November 29, 2022

Bangladesh floods recede but millions still marooned

North-east Bangladesh's worst floods in nearly 20 years began receding on Sunday, but rescue workers were struggling to help millions marooned by extreme weather


North-east Bangladesh’s worst floods in nearly 20 years began receding on Sunday, but rescue workers were struggling to help millions marooned by extreme weather – Copyright AFP Biju BORO

Sam JAHAN

North-east Bangladesh’s worst floods in nearly 20 years began receding on Sunday, but rescue workers were struggling to help millions marooned by extreme weather across the region that has killed around 60 people.

Floods are a regular menace to millions of people in low-lying Bangladesh and neighbouring northeast India, but many experts say that climate change is increasing the frequency, ferocity and unpredictability.

In the past week after heavy rains in India, floodwater breached a major embankment in Bangladesh’s Sylhet region, affecting around two million people, swamping dozens of villages and killing at least 10.

Arifuzzman Bhuiyan, head of the state-run Flood Forecasting and Warning Centre, told AFP that the floods had hit some 70 percent of Sylhet district and about 60 percent of neighbouring Sunamganj.

“It is one of the worst floods in the region,” he told AFP.

But he said the situation would improve further in the next few days after heavy rains stopped.

Police said that a scuffle broke out in the rural town of Companyganj on Saturday as authorities stepped up relief operations for the roughly two million people hit.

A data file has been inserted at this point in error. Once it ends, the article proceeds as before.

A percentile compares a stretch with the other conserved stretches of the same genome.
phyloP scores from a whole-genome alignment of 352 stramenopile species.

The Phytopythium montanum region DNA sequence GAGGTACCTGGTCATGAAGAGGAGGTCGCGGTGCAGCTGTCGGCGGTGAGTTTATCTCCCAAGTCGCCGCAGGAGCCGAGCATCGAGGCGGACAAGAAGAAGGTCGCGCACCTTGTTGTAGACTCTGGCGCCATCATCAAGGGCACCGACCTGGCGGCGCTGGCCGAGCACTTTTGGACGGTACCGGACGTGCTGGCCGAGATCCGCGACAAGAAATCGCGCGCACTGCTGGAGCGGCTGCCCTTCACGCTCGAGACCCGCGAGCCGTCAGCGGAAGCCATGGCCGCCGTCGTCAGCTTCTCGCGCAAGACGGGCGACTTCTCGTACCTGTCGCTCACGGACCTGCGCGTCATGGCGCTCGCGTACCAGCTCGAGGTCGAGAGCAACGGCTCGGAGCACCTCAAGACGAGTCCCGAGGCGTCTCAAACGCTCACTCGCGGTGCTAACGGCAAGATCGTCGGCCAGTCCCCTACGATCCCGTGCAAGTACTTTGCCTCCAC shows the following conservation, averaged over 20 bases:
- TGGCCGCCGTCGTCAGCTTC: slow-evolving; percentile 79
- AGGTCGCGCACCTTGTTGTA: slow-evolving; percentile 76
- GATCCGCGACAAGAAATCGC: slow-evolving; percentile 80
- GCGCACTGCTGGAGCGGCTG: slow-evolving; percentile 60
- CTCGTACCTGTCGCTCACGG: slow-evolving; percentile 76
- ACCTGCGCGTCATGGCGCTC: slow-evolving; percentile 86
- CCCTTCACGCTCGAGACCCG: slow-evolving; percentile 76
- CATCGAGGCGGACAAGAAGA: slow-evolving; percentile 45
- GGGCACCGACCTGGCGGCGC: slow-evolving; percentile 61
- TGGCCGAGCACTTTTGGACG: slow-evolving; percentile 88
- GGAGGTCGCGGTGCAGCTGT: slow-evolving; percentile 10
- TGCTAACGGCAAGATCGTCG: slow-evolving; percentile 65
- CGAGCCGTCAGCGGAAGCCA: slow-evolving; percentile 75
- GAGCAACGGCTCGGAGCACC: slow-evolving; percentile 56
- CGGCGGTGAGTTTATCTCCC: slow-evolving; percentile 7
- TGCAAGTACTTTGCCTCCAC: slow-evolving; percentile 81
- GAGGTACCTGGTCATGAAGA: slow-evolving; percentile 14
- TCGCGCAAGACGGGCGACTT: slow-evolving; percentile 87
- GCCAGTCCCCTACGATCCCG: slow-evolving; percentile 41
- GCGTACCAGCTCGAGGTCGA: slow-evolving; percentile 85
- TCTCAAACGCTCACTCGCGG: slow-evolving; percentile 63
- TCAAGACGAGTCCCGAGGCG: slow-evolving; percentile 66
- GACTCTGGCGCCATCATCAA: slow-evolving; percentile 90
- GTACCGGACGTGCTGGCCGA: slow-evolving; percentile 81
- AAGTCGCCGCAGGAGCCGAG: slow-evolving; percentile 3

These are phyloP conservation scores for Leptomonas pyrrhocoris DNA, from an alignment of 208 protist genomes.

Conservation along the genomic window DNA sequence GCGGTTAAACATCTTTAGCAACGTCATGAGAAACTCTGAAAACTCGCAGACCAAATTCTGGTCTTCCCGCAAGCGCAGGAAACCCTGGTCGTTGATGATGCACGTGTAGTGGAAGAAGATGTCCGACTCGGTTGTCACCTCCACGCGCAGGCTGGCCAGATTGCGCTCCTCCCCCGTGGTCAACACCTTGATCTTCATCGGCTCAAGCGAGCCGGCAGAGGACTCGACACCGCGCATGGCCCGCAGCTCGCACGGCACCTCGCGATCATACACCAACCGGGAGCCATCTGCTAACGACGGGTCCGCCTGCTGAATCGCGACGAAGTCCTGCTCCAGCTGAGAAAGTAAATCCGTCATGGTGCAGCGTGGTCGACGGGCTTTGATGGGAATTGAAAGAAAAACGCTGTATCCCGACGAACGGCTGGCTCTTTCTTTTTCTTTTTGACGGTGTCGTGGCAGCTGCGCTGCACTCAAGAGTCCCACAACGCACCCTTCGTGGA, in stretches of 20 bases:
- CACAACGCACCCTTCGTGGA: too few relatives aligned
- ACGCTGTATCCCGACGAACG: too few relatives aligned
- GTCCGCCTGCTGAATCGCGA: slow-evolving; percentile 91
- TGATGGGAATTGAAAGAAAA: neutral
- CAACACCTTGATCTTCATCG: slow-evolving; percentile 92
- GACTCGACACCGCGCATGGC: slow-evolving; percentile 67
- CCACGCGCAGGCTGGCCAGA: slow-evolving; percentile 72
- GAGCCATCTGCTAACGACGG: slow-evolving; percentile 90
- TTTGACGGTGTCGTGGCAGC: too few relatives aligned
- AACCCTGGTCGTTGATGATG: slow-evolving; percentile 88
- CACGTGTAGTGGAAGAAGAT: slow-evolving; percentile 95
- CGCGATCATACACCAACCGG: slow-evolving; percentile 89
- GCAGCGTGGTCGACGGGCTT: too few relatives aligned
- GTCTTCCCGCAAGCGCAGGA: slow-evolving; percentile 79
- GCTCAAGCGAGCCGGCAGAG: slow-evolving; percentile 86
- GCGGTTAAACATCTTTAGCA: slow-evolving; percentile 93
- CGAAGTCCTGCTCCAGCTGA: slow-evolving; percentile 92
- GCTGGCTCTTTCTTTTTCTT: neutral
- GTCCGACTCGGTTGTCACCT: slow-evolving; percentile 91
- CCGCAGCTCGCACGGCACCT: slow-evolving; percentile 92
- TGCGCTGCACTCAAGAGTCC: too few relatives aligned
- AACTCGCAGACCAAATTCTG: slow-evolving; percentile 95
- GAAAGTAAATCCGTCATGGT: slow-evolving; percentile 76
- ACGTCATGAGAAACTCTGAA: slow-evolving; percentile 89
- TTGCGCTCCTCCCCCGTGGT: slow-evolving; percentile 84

“There were more flood-affected people than the estimated relief packs. At one point everyone started to snatch relief goods when police dispersed the crowd,” local police chief Sukanto Chakrobarti told AFP. 

Mozibur Rahman, head of Sylhet district, said that the embankment washed away along the Bangladesh-India border was yet to be repaired.

“It is impossible to fix the embankment unless waterflow from India plunges. The inundation scenario in Sylhet city has improved. But outer towns are still underwater,” Rahman said.

“We are trying to send relief and have opened hundreds of shelters for the flood-hit people.”

Mofizul Islam, a resident of Sylhet city where floodwaters were slowly subsiding, said that he fell off his motorbike after he hit a pothole hidden under the water on Sunday.

“It is very risky for the people who are going out today,” Islam told AFP.

– 50 dead in India –

Over the border in India, around 50 people have been killed in days of flooding, landslides and thunderstorms, according to local disaster management authorities.

In the north-eastern state of Assam, authorities said on Sunday that the death toll from the floods had reached 18.

According to the Assam State Disaster Management Authority (ASDMA), almost 3,250 villages were partially or fully submerged.

ASDMA officials said the situation had improved slightly but that it remained critical in some districts. 

According to their estimate, more than 92,000 people were in relief camps.

The state and national rescue forces, helped by the army, were working to rescue people from villages and distribute food, clean drinking water and other essentials, as well as to clear roads.

West of Assam, at least 33 people were killed in Bihar state in thunderstorms on Thursday.  

Bihar, in common with other parts of northern India and Pakistan, has been suffering an intense heatwave, with temperatures reaching 40 degrees Celsius (104 degrees Fahrenheit).